The price of climate change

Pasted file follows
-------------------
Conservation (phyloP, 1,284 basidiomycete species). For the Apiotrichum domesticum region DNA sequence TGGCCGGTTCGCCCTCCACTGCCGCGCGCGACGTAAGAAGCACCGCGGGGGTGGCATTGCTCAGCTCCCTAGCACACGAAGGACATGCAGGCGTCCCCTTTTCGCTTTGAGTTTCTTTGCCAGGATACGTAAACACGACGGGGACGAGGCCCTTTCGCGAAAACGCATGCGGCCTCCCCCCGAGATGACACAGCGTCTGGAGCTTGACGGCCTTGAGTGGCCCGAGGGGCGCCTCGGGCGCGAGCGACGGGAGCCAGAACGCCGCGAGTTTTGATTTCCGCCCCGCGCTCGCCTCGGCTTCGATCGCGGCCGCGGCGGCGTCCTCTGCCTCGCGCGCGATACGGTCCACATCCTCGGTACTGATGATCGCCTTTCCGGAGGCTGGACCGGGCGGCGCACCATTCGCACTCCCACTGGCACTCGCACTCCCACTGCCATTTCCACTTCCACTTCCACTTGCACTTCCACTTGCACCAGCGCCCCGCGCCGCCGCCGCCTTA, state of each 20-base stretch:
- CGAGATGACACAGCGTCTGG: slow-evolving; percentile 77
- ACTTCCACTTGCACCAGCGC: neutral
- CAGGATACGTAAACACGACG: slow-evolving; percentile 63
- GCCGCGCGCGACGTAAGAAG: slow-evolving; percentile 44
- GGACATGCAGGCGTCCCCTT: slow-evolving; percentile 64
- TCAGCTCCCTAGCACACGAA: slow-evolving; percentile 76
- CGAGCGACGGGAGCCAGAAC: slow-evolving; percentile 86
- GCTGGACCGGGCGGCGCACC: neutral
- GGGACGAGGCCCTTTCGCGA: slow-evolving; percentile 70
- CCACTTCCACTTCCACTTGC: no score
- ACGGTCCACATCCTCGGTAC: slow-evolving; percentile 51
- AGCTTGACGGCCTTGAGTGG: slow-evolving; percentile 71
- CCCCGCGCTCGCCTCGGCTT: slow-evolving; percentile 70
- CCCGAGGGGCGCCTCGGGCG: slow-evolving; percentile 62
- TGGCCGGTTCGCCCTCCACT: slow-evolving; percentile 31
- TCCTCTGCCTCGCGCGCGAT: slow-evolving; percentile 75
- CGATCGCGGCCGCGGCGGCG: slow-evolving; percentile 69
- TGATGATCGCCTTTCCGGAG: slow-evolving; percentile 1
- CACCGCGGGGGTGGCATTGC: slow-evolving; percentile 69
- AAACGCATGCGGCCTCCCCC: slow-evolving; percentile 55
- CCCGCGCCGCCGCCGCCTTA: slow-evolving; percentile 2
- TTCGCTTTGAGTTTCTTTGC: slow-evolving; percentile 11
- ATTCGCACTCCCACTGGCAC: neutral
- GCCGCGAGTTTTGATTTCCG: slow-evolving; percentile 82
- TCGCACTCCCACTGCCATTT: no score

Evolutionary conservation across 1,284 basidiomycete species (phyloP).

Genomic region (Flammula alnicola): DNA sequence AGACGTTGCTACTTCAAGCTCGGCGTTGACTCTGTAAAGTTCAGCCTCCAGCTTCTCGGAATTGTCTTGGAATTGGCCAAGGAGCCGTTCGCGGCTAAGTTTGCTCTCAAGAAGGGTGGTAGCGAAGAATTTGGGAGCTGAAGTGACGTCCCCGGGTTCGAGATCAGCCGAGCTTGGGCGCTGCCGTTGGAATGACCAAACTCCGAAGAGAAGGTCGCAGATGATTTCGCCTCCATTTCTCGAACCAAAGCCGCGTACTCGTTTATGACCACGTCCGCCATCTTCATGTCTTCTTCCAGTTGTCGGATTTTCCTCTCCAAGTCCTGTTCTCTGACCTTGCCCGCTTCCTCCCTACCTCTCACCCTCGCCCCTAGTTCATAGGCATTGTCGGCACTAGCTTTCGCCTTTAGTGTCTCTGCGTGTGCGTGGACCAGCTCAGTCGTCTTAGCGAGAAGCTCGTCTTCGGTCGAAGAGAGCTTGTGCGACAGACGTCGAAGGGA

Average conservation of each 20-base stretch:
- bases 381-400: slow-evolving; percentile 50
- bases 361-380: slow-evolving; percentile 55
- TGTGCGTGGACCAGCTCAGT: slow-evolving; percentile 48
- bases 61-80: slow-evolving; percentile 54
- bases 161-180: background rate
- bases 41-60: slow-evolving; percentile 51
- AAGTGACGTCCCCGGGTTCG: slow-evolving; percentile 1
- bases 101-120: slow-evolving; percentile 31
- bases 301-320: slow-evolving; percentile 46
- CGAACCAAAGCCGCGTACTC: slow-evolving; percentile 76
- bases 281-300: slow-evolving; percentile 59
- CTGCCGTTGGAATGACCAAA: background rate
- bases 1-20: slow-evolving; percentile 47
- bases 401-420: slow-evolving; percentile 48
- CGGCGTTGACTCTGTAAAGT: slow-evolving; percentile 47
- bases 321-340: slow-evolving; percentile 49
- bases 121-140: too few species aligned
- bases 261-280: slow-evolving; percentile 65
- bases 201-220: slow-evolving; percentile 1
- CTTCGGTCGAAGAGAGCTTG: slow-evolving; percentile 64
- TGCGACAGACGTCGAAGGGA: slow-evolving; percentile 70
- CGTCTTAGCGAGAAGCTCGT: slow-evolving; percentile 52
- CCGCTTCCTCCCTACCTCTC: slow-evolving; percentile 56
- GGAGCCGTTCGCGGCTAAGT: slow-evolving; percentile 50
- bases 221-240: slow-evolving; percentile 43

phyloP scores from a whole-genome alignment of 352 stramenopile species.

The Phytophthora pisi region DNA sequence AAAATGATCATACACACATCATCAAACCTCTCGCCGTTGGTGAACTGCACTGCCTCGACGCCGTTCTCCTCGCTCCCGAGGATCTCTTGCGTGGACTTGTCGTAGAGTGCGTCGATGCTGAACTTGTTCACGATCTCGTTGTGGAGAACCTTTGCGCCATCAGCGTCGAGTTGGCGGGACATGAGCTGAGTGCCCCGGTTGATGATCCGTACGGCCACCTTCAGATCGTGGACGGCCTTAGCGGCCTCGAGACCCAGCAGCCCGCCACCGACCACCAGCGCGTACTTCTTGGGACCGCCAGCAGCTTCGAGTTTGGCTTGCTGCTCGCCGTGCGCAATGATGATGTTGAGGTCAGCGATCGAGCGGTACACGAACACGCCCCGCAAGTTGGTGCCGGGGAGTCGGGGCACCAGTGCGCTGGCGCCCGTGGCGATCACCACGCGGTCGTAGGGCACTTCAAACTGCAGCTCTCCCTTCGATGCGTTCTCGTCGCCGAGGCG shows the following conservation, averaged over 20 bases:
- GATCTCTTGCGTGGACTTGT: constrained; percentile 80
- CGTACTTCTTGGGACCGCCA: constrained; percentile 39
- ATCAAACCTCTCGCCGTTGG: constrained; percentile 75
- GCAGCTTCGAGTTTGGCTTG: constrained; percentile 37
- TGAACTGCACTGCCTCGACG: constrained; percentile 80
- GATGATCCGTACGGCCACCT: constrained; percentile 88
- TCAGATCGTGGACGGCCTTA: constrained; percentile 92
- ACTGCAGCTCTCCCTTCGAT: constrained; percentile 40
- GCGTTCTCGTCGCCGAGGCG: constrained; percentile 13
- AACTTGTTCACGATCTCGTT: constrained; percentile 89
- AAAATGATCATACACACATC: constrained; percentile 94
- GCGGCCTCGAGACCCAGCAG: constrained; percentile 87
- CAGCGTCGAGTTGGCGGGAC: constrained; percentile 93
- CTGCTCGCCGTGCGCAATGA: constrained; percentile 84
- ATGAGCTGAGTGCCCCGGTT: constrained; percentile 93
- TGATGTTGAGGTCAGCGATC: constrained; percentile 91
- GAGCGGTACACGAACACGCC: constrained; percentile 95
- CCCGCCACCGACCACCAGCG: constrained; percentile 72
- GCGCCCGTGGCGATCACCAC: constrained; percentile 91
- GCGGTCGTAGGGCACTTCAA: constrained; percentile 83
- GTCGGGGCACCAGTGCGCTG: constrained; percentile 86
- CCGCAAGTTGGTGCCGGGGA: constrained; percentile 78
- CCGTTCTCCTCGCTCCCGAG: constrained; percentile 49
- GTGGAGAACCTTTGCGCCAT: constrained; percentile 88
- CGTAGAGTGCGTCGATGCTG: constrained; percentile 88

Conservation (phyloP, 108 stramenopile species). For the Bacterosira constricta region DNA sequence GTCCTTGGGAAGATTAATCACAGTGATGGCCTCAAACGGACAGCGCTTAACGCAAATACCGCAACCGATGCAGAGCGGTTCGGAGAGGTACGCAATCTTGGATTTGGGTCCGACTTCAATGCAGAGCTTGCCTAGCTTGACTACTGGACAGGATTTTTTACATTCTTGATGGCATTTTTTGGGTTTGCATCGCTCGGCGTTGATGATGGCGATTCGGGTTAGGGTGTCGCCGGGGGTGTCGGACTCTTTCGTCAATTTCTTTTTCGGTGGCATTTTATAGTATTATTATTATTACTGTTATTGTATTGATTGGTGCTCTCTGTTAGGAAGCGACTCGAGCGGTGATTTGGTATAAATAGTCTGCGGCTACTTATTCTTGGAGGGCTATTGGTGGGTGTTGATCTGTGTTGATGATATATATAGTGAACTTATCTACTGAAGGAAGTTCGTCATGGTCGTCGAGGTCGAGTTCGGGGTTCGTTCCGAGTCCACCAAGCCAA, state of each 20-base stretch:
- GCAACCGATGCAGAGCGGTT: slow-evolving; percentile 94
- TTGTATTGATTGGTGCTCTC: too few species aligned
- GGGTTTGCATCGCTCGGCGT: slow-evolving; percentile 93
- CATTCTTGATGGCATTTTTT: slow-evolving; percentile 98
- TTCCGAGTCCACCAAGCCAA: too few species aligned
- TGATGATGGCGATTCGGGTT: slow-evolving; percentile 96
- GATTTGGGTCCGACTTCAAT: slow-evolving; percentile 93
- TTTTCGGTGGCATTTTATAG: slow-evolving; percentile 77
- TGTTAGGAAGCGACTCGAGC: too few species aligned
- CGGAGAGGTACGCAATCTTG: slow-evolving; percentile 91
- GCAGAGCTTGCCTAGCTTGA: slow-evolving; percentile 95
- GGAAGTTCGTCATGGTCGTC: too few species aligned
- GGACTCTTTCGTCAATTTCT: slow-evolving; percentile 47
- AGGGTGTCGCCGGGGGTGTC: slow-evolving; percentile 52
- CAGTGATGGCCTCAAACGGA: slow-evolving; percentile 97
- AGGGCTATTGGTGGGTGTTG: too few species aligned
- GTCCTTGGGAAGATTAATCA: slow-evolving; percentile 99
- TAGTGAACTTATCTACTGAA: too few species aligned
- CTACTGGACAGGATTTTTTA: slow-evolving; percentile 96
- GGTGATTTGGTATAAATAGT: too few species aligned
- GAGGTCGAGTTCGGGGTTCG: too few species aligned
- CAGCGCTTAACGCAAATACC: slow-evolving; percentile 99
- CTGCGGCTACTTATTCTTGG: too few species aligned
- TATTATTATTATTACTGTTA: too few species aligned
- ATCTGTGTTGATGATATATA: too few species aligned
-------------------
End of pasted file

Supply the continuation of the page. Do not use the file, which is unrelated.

It is possible to conceive of all manner of climate disasters, it seems, but not to think outside the box of the economic systems that have contributed to their happening in the first place.When political historians look back on 2007, there is a fair chance they will see it as the year that the climate change threat was finally taken seriously. For the evidence that the climate is changing is ‘unequivocal’, according to the recent Fourth Assessment Report of the Intergovernmental Panel on Climate Change (IPCC), an assessment that synthesises the research of 2,500 scientists. The evidence presented by the IPCC is overwhelming. Eleven of the past 12 years rank among the 12 warmest since global records began in 1850, while average sea level rises are accelerating year on year. The report warns that if present trends continue unchecked, temperatures could rise by up to 4C and sea levels by up to 60 centimetres globally by 2100. The likely consequences vary from region to region, but include widespread drought, desertification, flooding and glacial melt. What is to be done in the face of this unprecedented crisis? Here the answers are decidedly more equivocal. While this December’s UN climate conference in Bali will begin negotiations for a new international treaty to succeed the Kyoto Protocol, these will only be concluded by 2009. And while many nations support globally binding emissions targets, there is no possibility of an agreement to deliver the 80 or 90 per cent cuts in emissions that climate scientists say are needed by 2030. Moreover, the carbon pricing and market mechanisms that are being promoted as the central means to deliver on these targets have so far been a failure. Take the EU’s emissions trading scheme (ETS), for example. Its ‘cap and trade’ approach offers companies carbon credits as an incentive to limit their emissions, but corporate lobbying led to a huge over-allocation in the first phase of the ETS. As a result, some of Europe’s largest polluters profited massively, without delivering emissions reductions. It is worth understanding where this drive for a global market-based approach is coming from. Despite its failure to ratify the Kyoto Protocol, it was the US government (backed by an array of lobbyists and NGOs) that initially pushed for carbon trading as the backbone of a global agreement. Since then, the British government has played an important role in placing this approach firmly on the agenda for a post-Kyoto treaty. In 2005, the G8+5 was inaugurated by Tony Blair at the Gleneagles summit. Its main function, thus far, has been to advocate the introduction of global trading schemes, and to support a central role for the World Bank in climate policy – despite the fact that the bank has single-handedly financed more than $25 billion in fossil fuel-based projects since the Rio Earth Summit in 1992. In 2006, the Stern Review, commissioned by Gordon Brown’s Treasury, argued that the economic costs of not acting on climate change outweighed those of tackling the problem. The IPCC has adopted a similar line, and now suggests that ‘an effective carbon-price signal could realise significant mitigation potential in all sectors’. The basis of its argument is that making carbon intensive activities more expensive will give consumers and industry a greater incentive to change their behaviour patterns. While there is undoubtedly some truth in this, we should be wary of putting all our eggs in this one basket. In the 1970s, high price rises did little to wean us off oil. Why should we assume things will be different this time around? There is a more fundamental problem, too. If the incentives to act on climate change are focused mainly on price, this allows the richest actors in the market to buy their way out of responsibility for the problem. In so doing, such models pass up the need to promote deeper social changes – or, as a footnote to the IPCC report puts it, they do not consider ‘equity issues’. In fact, the IPCC’s assumption that an international carbon market will be a ‘foundation for future mitigation efforts’ risks undermining any efforts to regulate emissions. This is a remarkably short-sighted conclusion for an organisation whose work recognises the need for urgent action to reduce greenhouse gas emissions, and discusses scenarios that would revise industrial processes, transport, agricultural and building practices. It is possible to conceive of all manner of climate disasters, it seems, but not to think outside the box of the economic systems that have contributed to their happening in the first place. There is an important lesson here for those of us who are campaigning on climate change, and it is that being armed only with peer-reviewed science is not enough. Nor is it enough to ask governments simply to urgently formulate an international agreement. We need to look, instead, at the politics behind the marked-based solutions currently being proposed to deal with global greenhouse gas emissions, understand why these mechanisms are failing, and promote other measures for a just transition away from fossil fuel dependence through public investment, regulation, changing subsidies and taxation. Oscar Reyes is editor of Red Pepper (www.redpepper.org.uk) and communications officer at the Transnational Institute (www.tni.org).